But hey, this doesn’t mean that history is not worth mentioning in Borácay. The origin of this tropical resort’s name captures some interest. Many agree that Borácay was derived from the word borac, a local term which means cotton. Either cotton used to grow in this island in large quantities, or its powdery white sands had something to do with it.

Some say that Borácay originated from the word bora or bubbles. It is because of the foamy appearance that the waves make when it softly crashes onto the whitish sands. Aetas also claim that the island was named in part from the word sigáy, a type of seashell (could this be the rare puka shell?). Lastly, another theory says that Borácay was from the native term boay meaning vegetable seeds. It was said that Aeta tribes in the past used to plant vegetables within the island.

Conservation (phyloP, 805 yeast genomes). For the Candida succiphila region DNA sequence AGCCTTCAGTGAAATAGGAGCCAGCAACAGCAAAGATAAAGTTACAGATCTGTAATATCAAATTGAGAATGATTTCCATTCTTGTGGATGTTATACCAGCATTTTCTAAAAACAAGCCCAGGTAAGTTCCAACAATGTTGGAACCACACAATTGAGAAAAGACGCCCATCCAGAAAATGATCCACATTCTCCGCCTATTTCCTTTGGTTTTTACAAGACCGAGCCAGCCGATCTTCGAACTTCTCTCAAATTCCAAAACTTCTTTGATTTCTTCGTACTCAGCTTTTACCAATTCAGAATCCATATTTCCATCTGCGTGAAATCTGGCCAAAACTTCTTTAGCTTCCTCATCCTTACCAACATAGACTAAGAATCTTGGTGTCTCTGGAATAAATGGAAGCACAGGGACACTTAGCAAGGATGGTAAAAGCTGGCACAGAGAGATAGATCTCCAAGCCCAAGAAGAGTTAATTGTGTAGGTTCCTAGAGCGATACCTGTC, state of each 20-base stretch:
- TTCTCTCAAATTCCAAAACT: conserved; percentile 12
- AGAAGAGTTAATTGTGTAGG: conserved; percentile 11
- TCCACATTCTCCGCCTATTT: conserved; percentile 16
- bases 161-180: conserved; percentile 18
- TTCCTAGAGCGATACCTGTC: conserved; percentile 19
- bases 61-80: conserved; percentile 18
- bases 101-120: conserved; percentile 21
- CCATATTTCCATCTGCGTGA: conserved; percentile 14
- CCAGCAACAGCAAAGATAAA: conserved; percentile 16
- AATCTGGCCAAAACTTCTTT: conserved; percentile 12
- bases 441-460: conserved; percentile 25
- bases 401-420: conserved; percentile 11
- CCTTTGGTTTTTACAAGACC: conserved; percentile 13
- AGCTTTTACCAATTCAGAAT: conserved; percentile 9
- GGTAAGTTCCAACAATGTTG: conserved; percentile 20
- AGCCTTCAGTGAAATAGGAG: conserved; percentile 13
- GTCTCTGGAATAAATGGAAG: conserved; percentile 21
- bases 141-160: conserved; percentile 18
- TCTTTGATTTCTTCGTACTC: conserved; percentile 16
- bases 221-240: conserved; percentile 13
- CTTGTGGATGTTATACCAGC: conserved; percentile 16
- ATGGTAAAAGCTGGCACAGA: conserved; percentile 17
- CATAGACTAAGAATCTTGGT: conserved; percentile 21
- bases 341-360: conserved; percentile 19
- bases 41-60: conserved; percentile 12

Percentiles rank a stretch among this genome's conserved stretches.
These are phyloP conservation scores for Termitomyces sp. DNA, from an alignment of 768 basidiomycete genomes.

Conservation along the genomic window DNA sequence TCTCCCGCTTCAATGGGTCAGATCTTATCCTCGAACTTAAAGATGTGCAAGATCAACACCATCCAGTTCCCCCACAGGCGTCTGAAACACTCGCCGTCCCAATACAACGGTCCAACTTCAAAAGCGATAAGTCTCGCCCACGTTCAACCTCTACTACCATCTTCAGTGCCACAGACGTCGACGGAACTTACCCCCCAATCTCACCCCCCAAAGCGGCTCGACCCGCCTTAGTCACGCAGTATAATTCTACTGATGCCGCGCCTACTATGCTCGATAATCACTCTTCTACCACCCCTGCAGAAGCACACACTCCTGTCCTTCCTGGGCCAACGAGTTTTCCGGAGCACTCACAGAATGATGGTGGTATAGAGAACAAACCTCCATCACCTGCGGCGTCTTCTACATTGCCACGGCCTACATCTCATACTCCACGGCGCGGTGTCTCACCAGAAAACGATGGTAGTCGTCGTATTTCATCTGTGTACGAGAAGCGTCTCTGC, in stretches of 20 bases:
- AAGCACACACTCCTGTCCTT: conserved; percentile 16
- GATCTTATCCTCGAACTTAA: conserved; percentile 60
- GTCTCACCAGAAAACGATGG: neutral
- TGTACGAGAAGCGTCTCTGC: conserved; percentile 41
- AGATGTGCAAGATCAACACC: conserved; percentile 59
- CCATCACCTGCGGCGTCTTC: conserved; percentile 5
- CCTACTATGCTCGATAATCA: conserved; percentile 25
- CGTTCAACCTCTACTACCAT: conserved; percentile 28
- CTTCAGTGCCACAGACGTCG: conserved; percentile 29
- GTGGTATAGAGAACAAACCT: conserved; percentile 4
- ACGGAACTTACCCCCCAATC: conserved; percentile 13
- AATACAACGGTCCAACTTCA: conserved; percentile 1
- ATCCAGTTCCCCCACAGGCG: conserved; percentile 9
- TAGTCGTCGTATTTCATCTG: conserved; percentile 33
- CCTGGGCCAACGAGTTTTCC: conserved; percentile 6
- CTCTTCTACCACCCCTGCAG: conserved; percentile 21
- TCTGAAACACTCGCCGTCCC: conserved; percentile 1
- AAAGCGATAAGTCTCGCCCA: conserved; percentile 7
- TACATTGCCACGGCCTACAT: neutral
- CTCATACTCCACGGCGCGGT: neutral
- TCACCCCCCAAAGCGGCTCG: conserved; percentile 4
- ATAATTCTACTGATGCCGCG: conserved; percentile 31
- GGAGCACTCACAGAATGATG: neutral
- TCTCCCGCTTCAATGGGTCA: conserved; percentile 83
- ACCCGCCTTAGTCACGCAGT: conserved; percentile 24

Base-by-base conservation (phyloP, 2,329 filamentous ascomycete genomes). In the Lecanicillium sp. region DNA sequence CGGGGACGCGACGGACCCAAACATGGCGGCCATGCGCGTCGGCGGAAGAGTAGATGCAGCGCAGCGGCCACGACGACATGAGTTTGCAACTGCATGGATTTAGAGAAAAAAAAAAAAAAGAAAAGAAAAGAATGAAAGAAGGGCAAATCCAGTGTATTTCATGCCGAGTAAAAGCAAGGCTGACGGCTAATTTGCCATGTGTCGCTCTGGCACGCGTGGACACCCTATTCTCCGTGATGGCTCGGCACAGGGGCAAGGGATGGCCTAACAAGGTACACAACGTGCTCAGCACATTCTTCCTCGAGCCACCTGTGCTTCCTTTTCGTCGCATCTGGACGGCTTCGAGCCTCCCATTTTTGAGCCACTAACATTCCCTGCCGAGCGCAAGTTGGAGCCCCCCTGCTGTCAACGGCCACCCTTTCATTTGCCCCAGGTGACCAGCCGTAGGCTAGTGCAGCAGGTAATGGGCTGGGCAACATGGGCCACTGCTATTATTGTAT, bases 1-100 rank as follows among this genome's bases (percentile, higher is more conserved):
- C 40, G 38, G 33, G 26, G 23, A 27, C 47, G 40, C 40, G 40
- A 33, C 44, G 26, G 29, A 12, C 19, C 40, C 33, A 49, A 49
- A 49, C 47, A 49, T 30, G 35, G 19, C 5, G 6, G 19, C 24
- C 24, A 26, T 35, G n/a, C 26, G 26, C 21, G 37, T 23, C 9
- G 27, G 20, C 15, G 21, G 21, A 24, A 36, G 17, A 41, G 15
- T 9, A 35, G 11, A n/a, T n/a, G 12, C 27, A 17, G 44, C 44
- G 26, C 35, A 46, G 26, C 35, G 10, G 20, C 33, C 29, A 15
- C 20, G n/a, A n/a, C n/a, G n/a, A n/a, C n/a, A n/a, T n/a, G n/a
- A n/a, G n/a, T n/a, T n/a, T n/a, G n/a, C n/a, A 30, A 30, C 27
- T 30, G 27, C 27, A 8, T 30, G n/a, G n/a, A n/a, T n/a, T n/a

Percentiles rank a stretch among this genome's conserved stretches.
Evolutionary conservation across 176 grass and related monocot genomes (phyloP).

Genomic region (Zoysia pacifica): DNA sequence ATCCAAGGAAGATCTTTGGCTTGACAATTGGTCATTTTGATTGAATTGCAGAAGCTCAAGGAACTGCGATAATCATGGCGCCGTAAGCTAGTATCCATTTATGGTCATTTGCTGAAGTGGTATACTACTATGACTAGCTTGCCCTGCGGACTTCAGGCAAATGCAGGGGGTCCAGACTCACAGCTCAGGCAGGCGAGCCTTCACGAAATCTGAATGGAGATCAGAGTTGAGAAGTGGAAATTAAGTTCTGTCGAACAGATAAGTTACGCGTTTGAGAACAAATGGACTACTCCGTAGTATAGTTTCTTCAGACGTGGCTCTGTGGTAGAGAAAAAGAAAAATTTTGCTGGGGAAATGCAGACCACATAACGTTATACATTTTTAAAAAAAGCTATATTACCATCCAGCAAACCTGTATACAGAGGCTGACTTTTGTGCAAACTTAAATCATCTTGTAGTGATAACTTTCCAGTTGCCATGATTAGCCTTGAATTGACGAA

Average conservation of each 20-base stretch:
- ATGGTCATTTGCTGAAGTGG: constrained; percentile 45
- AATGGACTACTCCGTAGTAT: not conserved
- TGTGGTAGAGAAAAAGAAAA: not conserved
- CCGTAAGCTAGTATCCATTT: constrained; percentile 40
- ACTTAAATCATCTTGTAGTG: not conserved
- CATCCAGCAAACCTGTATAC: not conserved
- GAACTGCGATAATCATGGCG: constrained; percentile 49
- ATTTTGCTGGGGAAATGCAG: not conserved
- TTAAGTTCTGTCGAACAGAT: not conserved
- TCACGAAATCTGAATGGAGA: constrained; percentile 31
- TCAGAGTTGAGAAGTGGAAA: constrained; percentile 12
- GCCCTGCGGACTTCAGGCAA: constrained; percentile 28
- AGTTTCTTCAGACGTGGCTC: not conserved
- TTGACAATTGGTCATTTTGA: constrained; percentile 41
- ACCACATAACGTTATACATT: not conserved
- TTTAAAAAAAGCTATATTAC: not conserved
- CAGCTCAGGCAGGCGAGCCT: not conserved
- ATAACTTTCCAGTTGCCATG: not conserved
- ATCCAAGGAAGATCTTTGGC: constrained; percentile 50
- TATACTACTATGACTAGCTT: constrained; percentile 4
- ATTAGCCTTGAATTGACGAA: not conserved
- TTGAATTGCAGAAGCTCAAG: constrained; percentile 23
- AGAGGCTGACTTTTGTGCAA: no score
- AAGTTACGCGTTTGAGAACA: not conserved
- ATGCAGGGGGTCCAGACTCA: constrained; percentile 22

Borácay is not a huge island (just 10.32 km2), but small groups of Aeta tribes, then as now, inhabited it during the Spanish times. Perhaps due to Borácay’s small size, not to mention its small population of Aetas (who also had an uninviting reputation to live as highlanders), no religious mission was ever sent there. For better or for worse, the lack of a Westernized (or even Asian) community in the island’s history helped preserved its pristine beauty.

Sadly, what history did not do the island commercialization is now undoing. Various reports have been written and even broadcast about how “environmentally stressed” the island is nowadays due to an exploding number of private beach resorts and other commercial establishments. There is even a seaside mall there! Could this almost unstoppable influx of commercialization be the reason why the beach has an abnormal amount of algae every summer? Just asking.